Global collaboration to fight this new kind of terror that targets civilians is urgently needed and is overdue
It is very hard to remain objective and calm when a suicide bomber has just killed four innocent people and injured several others, including an infant, at walking distance from your home. It is very hard to remain concentrated when you receive the news of the airport blast in Brussels at a time you started to write an article and then fresh news comes to your screen about another blast in the Maelbeek metro station with perhaps 20 people killed. The attacks come four days after Salah Abdeslam, the main suspect in the Paris attacks, was captured in Brussels.
Still, we have to keep our intellectual lucidity and objectivity intact if we really want to fight this blind terror together.
This is a very new and unseen kind of blind terror. It is reminiscent of late 19th century Russian anarchists who sacrificed their lives in order to assassinate high ranking nobles and administrators of the tsar. But this new terror targets ordinary people. It aims at destroying life and the basic values of a social contract between the population and the state.
Democratic countries' intelligence services and security forces have not been structured to contain and destroy such kind of terror organizations. These are extremely flexible organizations made up of myriad secret cells, seldom encompassing more than 10 people. It started with al-Qaida bombings back in 2001. The terror attacks are organized through Internet communications and there is no real political ideology behind them. They aim to destabilize democratic societies - and sometimes less democratic societies - by demonstrating that the almighty state apparatus is unable to protect them.
There is no real center for these terror organizations, which makes them very difficult to trace. The assassination of Osama Bin Laden did not alter the noxiousness or violence of this terror. Most of the time, local terrorist cells are totally free to decide about the activities to carry out and assassinations to commit. They definitely receive money from abroad, but in a system in which capital circulates totally freely without any restrictions it is very difficult to trace the financing web that allows these terror cells to purchase weapons and ammunition.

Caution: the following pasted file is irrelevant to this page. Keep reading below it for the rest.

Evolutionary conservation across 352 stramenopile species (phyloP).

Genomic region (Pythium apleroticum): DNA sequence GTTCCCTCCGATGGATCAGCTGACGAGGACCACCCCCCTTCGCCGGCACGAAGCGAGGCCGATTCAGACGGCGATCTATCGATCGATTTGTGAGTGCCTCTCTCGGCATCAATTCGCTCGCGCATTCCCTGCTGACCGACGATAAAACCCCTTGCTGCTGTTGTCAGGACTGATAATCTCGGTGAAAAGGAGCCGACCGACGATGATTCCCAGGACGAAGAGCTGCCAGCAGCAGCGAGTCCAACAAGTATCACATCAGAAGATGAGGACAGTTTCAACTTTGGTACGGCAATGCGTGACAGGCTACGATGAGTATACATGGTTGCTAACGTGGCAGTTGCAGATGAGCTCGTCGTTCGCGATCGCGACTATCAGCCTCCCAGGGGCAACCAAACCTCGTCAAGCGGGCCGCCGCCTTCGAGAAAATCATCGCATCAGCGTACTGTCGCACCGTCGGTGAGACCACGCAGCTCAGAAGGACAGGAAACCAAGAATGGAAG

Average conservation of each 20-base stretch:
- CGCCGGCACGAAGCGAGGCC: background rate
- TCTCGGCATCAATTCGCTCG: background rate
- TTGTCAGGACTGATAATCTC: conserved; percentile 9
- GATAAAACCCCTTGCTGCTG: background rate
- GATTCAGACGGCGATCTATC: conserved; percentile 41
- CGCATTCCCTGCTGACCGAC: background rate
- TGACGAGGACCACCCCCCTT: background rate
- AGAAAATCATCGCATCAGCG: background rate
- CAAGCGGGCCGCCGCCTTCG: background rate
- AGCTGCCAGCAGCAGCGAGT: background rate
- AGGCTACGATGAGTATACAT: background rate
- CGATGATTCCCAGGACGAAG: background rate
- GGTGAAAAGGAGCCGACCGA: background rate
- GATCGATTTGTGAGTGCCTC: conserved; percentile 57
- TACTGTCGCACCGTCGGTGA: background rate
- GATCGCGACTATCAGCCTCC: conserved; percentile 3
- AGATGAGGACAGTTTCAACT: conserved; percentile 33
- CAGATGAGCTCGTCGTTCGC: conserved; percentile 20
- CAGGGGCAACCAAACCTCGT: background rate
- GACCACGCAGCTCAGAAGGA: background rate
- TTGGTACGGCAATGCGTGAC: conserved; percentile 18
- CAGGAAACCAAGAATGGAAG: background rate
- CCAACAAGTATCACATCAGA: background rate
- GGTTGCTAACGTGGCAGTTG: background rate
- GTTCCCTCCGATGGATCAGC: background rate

The most terrible dimension of this new terrorism is that assassins are willing to sacrifice their lives in order to kill other people. The attacks in Paris, Ankara, Sousse, Tunis and Istanbul have largely shown the will of terrorists to totally disregard their own lives in order to kill civilians. Seldom do the attacks target security forces or public officers, but aim to take some sort of revenge on ordinary people. How this could be explained remains a profound and complex debate.
What is to be done, though, is obvious. A restructuring of intelligence organizations is a must, but this will have no real effect so long as there is no viable and deep-running coordination between EU states and other democratic regimes. Turkey remains at the center of the refugee problem and terror attacks. The shortcomings of Turkish democracy cannot hinder the fact that Turkey is a democracy and possesses a viable intelligence service and security forces.
We have to collaborate within a large institutional structure. Not only security and intelligence institutions, but several other administrative bodies should be in continuous contact in order to exchange information and take coordinated measures.
The unacceptable fate of Palestinians and Syrians cannot explain, let alone justify, this blind terror. The democratic and cultural rights of the Kurdish people cannot explain, let alone justify, terror attacks and killings. Turkey and the EU have to accept a very basic, minimal understanding of each other's problems and establish very deep-running cooperation and collaboration to resist and prevent such blind attacks. It is not possible to ask the public to get used to terror, as some very clever people have already declared in the mass media. The continuation of this terror will open wide the gate to fascist movements, which are already burgeoning in Europe and in Turkey. Governments have to act before it becomes too late.